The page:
For hours, it was unclear how many people had been in the building when the explosion occurred.

And whether everyone had gotten out.

Law enforcement officials ultimately interviewed some 500 workers and witnesses, trying to sort out the details of what had happened. Hegerty would later say the investigation would take at least a week, but that it "appeared to be a tragic, accidental situation."

No foul play. No crime.

Just tragedy.

Mayor Tom Barrett, who coincidentally had toured the plant the day before, called the blast a "serious tragedy for Falk, for (parent company) Rexnord, for the city of Milwaukee. And I would ask the citizens of Milwaukee to remember the families in their prayers."

Speaking at a news conference at Miller Park, he said investigators did not know how much time had elapsed between the time the propane leak was discovered and the blast.

Barrett said that the city conducted an inspection of the plant on Sept. 14 and found some safety violations.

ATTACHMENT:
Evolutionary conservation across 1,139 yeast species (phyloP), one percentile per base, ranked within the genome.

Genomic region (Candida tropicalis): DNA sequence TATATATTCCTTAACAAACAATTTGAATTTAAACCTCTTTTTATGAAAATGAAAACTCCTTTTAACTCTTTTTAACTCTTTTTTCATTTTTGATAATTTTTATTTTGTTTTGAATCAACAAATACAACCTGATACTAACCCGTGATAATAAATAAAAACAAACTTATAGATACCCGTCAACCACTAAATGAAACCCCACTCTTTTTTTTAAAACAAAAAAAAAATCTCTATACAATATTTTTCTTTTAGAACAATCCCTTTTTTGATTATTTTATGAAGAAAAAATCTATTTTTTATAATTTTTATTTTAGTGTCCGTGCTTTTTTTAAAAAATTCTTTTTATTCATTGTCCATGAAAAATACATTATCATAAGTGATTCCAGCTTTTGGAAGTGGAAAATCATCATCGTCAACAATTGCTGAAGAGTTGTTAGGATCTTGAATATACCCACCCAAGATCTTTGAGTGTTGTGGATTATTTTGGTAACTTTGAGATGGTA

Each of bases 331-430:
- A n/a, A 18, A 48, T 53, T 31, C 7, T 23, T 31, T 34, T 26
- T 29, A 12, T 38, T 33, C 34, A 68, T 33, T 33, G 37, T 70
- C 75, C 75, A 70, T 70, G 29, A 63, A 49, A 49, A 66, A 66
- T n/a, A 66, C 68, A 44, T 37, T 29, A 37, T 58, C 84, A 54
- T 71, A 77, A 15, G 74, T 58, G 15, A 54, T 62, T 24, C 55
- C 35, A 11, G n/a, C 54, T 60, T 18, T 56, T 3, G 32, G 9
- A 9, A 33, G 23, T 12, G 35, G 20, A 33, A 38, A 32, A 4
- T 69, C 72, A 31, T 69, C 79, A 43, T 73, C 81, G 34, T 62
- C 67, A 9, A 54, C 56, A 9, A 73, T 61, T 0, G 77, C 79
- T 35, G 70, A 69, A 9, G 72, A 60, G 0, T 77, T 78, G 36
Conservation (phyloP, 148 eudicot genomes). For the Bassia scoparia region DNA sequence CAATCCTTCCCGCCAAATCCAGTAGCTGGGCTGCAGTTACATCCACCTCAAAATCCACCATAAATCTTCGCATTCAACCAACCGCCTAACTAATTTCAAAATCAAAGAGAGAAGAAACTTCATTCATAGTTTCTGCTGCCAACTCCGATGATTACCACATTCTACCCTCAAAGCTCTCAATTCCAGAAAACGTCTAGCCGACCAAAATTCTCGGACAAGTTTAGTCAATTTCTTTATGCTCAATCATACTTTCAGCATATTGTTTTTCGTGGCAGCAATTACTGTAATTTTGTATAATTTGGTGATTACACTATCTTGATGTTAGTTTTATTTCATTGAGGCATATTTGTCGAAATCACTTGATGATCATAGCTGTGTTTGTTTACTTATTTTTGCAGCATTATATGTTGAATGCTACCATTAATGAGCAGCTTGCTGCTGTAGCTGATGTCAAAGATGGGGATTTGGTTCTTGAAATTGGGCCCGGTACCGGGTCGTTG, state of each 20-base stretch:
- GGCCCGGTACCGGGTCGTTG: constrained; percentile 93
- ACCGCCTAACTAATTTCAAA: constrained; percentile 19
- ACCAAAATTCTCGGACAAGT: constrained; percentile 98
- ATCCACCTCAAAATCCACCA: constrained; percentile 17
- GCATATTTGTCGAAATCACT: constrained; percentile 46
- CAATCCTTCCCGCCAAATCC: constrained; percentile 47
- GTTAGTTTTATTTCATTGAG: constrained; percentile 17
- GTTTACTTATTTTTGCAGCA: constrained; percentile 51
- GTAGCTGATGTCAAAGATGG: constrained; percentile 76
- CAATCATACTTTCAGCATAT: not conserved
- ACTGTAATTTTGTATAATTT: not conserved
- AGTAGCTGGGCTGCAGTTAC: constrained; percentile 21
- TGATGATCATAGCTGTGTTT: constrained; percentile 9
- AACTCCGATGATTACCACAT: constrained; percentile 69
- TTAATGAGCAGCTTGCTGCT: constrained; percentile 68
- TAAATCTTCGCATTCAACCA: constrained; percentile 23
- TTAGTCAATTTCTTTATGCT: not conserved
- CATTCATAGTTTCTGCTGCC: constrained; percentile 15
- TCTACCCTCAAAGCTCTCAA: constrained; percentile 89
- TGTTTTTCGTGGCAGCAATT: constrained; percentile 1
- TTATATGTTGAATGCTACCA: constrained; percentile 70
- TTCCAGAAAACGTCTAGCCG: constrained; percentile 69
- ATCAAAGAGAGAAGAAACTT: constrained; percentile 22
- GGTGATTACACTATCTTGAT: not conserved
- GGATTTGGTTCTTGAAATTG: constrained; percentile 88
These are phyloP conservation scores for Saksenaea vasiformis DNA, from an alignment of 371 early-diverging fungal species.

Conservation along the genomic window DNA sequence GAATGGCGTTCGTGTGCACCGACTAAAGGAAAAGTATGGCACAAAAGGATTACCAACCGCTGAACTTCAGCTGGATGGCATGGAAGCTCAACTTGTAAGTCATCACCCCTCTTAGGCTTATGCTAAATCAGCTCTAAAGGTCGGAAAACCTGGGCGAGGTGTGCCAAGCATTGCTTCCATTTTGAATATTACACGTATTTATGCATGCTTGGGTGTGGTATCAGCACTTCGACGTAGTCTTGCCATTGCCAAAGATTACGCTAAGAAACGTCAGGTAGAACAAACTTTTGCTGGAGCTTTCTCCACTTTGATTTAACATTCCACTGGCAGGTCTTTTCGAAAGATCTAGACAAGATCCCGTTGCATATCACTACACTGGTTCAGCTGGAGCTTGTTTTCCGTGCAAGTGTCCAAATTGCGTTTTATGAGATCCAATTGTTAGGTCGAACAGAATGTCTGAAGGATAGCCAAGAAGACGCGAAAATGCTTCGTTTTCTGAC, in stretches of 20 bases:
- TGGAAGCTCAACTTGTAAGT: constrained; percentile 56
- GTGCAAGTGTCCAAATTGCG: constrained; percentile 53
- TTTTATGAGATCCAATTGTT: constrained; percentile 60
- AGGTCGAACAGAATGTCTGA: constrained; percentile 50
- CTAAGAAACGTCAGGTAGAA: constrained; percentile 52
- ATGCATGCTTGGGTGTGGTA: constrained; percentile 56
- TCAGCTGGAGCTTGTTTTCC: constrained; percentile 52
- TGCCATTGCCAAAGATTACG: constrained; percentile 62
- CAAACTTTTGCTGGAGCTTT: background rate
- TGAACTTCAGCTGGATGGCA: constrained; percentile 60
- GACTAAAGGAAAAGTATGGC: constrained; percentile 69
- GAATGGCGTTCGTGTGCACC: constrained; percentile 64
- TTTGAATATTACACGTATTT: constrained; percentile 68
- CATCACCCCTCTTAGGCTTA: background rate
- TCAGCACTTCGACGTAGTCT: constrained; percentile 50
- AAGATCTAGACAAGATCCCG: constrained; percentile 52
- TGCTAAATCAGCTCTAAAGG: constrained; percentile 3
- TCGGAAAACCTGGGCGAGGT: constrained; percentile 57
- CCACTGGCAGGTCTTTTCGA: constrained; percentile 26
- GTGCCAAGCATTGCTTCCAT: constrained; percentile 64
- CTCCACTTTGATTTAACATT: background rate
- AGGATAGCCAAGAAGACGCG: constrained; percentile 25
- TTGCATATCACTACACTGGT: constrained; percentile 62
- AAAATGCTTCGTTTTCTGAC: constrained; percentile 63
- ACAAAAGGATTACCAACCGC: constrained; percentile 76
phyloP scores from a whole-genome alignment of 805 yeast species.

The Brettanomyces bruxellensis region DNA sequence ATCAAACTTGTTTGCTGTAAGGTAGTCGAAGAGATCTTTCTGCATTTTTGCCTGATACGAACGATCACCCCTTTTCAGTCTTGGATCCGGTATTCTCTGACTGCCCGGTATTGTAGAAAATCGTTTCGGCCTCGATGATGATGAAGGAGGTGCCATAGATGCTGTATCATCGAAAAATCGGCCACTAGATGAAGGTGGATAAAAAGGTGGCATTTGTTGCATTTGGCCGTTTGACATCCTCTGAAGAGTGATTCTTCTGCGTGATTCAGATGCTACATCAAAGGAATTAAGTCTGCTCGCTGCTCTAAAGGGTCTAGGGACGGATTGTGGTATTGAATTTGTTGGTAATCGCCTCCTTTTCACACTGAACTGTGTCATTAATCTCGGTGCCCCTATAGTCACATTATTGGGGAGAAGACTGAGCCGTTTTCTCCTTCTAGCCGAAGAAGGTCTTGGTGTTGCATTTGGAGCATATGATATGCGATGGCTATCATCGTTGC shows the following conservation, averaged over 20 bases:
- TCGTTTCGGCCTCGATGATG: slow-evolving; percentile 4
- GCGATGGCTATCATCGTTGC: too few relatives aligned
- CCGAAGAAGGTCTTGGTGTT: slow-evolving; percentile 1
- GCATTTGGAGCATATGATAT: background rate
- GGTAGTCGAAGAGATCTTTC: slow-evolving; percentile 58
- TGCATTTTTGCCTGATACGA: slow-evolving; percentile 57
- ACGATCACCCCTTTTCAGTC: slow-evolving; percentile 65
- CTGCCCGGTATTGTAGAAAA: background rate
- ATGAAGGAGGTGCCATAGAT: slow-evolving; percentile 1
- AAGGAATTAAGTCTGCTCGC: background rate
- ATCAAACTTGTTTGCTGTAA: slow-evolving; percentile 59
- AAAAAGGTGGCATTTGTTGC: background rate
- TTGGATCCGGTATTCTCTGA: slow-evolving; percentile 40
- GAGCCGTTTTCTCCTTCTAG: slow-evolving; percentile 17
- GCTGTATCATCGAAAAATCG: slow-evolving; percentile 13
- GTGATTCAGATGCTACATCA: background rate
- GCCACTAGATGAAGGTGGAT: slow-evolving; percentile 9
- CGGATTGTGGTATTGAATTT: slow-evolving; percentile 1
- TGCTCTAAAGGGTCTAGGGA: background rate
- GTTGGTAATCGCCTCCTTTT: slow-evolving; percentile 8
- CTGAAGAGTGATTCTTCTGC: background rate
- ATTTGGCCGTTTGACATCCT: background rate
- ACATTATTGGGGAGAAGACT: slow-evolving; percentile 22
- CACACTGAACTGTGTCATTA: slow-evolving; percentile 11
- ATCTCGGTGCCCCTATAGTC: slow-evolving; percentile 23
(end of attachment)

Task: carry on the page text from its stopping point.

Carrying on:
"They were few and minor, and they were corrected," the mayor said.

Several employees said the plant was very safety conscious. There always seemed to be safety training and drills, they said.

Machinist Robert Long, 46, predicted a quick recovery for Falk, where he has worked for 15 years.

"It will be up and running before you think," Long said.

In briefings through the day, officials laid out what it took to manage the scene. About 125 Milwaukee firefighters were sent to the scene in 34 different vehicles. In addition, 52 Milwaukee police officers arrived, plus 25 detectives. The response also included a host of private ambulances, state and federal officials, and the American Red Cross.

City crews checked nearby bridges for structural damage but did not find any problems. Building inspectors also began visiting homes in nearby neighborhoods, where some windows had been shattered.

By 5 p.m., the search was complete. No one else was missing, although Falk set up a hotline, at (414) 643-2420, for its workers to call to get more information.

Two hours later, Falk employees gathered at Wisconsin State Fair Park. In a brief, emotional meeting, David Doerr, Falk Corp.'s president, assured workers they would be paid while the company regroups.

"They just told us to hang in there," said Michael Kleczka, a third-shift worker.

A day earlier, the meeting would have been a family reunion.

Wednesday night, it was a family in mourning.

LINK: A hint of trouble, then tragedy

It was strange that I felt something that killed people.

-Mr. Joseph